Or better still, the reserved syrup can be further sweetened and spiced — I simmered a cup of syrup with an additional ½ cup of raw sugar, a pinch of saffron and a couple of tablespoons of rose petals (as I just can’t leave well enough alone) for 15 minutes. The warm syrup, strained and poured over raw peeled and sliced less-than-ripe peaches (just to cover) sweetens, lightly cooks and optimizes your harvest and makes for an even simpler but no-less-seasonal dessert.
Stone Fruit Crisp
Prep time: 20 minutes; Cook time: 20 to 25 minutes; 6-8 servings
This is a very forgiving recipe: Use what you have and sweeten as necessary. Excellent additions are blueberries (add ½ pint to apricots or nectarines) or raspberries (surprisingly also technically a drupe — again, add ½ pint to peaches or nectarines).
3-4 pounds peaches, plums, apricots or nectarines (See text note on Ripeness, Peeling and Poaching.)
6-8 tablespoons raw, organic sugar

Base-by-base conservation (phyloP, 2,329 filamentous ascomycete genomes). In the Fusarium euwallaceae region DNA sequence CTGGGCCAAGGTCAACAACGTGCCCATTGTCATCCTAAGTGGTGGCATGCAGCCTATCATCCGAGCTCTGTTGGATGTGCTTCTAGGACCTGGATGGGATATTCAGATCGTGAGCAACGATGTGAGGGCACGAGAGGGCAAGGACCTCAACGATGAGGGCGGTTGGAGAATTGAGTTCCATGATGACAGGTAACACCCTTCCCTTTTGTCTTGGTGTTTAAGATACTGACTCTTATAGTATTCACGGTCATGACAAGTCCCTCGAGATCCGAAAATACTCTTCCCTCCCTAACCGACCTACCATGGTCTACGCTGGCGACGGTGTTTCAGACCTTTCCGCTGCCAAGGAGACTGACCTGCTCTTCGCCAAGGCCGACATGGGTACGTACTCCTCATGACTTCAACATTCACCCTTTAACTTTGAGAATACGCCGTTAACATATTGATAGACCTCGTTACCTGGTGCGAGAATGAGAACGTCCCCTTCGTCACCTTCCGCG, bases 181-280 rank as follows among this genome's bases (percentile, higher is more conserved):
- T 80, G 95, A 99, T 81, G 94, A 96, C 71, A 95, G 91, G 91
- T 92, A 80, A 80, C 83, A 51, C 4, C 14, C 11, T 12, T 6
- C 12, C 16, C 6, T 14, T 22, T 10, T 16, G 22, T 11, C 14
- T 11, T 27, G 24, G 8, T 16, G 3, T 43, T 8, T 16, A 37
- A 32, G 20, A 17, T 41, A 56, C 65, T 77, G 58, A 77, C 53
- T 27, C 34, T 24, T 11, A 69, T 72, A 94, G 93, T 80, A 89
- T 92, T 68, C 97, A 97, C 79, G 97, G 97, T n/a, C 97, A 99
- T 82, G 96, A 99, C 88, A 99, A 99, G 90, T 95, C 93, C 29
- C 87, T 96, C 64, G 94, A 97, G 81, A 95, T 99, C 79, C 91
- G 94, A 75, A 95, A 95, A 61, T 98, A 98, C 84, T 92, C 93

½ teaspoon almond extract
1½ tablespoons flour
¼ cup crystallized ginger
¼ teaspoon salt
1 cup rolled oats
½ cup raw, whole almonds
6-8 tablespoons butter (softened)
- Preheat oven to 375 degrees. Butter a 6-cup gratin dish or large, deep-dish pie plate.
- Pit and slice fruit in ½-inch wedges. In a large bowl, gently toss the prepared fruit with the flour, ½ of the crystallized ginger, ¼ teaspoon of the almond extract and 2 to 4 tablespoons of brown sugar, depending on how sweet/ripe the fruit is. Turn fruit mixture into the gratin dish or pie plate.
- For the Crisp Topping: Roughly pulse/chop the oats and almonds in a food processor. Add the remaining crystallized ginger, 4 tablespoons butter, 4 tablespoons brown sugar, ¼ teaspoon almond extract and salt and pulse to just incorporate. (You want a rough, crumbly-clumpy mixture).
- Randomly drop the oat and nut mixture over the fruit and bake in the top third of the oven for 20 to 25 minutes, checking after 15 minutes or so that the top does not brown too much. (Cover loosely with foil for the remaining cook time if this is the case.)
- Serve warm — plain or topped with a splash of cream, whipped cream or some good Hudson Valley vanilla ice cream.
Photo by J. Dizney